On June 5, 2002, fourteen-year-old Elizabeth Smart was taken from her home in the middle of the night by a religious fanatic, Brian Mitchell. She was kept chained, dressed in disguise, repeatedly raped and told she and her family would be killed if she tried to escape.
In her book, My Story, Elizabeth further describes her experience in captivity:
I was always terrified. Terrified of what was coming. Terrified of the thought that it was thirty years before Mitchell would die and I could be free. I had no dignity. No freedom. No power over my body. No power over what I ate, what I drank, what I heard, or what I read. It was endless hours of indoctrination—hearing about my captor’s journey, hearing how smart Mitchell was and how he was the chosen one. I was a prisoner in heart, mind and soul.
On Thanksgiving Day, 5 months into her captivity, Elizabeth said, “I’m supposed to count my blessings. But, I wondered if I had anything to be thankful for? At first, I didn’t think so. Then, I started to make a list:
- I still believed in God.
- I knew that Jesus was the Savior of the world.
- I knew that Jesus was near. I felt His presence every day. Jesus was the only reason I had been able to keep my sanity. He kept me strong and gave me hope.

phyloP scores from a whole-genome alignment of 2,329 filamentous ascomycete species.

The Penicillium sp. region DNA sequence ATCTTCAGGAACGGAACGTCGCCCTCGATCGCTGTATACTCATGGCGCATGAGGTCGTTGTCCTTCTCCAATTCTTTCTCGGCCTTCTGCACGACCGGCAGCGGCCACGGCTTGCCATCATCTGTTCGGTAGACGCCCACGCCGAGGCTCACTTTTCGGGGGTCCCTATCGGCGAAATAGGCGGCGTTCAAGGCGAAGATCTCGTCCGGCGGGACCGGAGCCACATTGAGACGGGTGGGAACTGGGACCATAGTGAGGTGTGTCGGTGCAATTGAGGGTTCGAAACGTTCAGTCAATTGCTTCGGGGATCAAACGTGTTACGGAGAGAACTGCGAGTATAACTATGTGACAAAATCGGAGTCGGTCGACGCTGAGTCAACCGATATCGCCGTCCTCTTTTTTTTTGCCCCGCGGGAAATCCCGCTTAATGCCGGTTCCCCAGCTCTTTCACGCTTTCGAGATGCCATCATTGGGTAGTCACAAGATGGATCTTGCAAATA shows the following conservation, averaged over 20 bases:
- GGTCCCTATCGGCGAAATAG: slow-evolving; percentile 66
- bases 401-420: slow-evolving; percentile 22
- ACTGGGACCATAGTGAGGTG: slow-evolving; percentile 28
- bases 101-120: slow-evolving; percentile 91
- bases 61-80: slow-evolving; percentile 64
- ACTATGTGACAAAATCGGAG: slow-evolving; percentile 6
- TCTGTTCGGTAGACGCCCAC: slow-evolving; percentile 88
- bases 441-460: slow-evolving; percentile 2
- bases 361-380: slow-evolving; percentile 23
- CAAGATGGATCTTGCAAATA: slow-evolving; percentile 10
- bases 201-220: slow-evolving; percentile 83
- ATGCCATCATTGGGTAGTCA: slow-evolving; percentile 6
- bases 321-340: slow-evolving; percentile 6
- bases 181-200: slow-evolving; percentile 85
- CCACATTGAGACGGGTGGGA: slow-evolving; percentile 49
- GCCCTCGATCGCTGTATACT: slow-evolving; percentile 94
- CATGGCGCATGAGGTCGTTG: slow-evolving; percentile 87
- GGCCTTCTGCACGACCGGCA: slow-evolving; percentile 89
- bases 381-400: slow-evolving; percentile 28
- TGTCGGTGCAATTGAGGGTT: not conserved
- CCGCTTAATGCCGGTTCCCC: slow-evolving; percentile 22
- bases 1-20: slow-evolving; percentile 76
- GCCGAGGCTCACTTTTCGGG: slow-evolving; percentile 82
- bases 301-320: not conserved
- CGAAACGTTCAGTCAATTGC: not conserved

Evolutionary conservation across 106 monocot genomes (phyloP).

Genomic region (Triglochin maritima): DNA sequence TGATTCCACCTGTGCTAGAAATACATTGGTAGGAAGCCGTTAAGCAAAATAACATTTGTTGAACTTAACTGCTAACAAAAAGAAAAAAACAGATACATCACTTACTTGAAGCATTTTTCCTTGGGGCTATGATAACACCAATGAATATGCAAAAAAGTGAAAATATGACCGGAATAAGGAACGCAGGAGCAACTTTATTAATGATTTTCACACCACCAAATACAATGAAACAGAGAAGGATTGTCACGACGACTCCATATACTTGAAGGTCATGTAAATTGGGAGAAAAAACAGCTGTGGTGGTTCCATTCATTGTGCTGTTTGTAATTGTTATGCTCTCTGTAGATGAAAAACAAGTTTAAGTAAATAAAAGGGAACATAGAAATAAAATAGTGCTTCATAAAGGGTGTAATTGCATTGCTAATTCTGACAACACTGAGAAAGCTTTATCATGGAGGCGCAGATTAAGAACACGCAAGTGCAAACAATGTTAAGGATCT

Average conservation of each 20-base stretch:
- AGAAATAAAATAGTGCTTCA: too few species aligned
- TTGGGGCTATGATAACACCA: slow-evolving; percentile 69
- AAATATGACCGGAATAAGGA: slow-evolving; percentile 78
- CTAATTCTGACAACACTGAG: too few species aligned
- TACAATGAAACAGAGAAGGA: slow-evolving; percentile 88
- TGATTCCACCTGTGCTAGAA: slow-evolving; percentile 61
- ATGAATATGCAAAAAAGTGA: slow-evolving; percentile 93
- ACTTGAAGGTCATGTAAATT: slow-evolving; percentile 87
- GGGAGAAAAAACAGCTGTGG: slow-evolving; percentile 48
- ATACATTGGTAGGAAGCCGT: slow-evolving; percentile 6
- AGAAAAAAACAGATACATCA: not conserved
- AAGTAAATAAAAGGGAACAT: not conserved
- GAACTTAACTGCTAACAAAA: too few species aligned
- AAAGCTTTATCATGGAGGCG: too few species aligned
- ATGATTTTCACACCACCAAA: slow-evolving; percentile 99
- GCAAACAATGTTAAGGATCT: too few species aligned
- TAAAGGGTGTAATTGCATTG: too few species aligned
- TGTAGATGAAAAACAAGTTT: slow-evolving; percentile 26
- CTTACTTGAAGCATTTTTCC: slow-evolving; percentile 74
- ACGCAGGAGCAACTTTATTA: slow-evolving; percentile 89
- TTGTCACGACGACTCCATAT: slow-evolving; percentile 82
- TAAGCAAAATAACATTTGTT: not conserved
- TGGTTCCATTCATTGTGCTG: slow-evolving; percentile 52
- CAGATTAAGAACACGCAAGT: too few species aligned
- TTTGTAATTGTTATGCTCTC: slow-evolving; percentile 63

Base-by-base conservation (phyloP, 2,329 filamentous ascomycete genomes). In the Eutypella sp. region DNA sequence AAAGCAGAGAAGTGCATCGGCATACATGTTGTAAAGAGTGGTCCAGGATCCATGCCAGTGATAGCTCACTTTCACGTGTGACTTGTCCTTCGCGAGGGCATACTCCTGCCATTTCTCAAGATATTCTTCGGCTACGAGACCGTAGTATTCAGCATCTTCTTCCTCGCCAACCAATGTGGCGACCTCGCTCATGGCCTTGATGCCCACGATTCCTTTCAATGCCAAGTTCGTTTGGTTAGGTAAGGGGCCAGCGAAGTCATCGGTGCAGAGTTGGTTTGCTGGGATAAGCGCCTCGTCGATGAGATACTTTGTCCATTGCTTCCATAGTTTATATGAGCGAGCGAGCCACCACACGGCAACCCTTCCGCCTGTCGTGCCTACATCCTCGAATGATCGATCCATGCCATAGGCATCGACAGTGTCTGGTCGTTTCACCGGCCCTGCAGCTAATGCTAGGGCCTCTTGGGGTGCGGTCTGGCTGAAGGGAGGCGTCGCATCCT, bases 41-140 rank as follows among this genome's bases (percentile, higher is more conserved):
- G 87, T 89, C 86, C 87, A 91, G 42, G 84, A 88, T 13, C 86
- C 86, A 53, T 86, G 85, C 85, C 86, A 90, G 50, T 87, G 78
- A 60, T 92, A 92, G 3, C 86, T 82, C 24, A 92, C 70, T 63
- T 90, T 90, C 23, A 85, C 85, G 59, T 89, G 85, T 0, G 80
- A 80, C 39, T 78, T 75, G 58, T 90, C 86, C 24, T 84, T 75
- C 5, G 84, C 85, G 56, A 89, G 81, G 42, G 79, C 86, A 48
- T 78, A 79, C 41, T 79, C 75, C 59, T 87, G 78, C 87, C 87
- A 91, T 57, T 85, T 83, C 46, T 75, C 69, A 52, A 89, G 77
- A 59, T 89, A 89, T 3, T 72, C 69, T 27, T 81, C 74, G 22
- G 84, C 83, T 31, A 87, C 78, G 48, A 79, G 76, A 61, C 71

- I still had a family. I didn’t get to be with them, but someday I thought I would.
- I was hungry, but I was healthy. Though I didn’t get any dinner, I had been able to eat lunch at the Home Town Buffet which had turned out to be a really great meal. Millions of people around the world hadn’t eaten anything all day.
- One day I would be able to get away from my tormentors.
- One day I would be free.
- The gray tent kept the sun off.
- The trees around our camp kept the wind at bay.
I kept adding to my list of blessings until I eventually fell asleep.”
I am humbled by Elizabeth’s example of finding things to be thankful for even in her horrific situation, even in captivity. Maybe her story will inspire us to also be thankful in whatever situation we find ourselves.
You can read more about Elizabeth’s story in her new book, My Story. If you read it, her story may impact your story.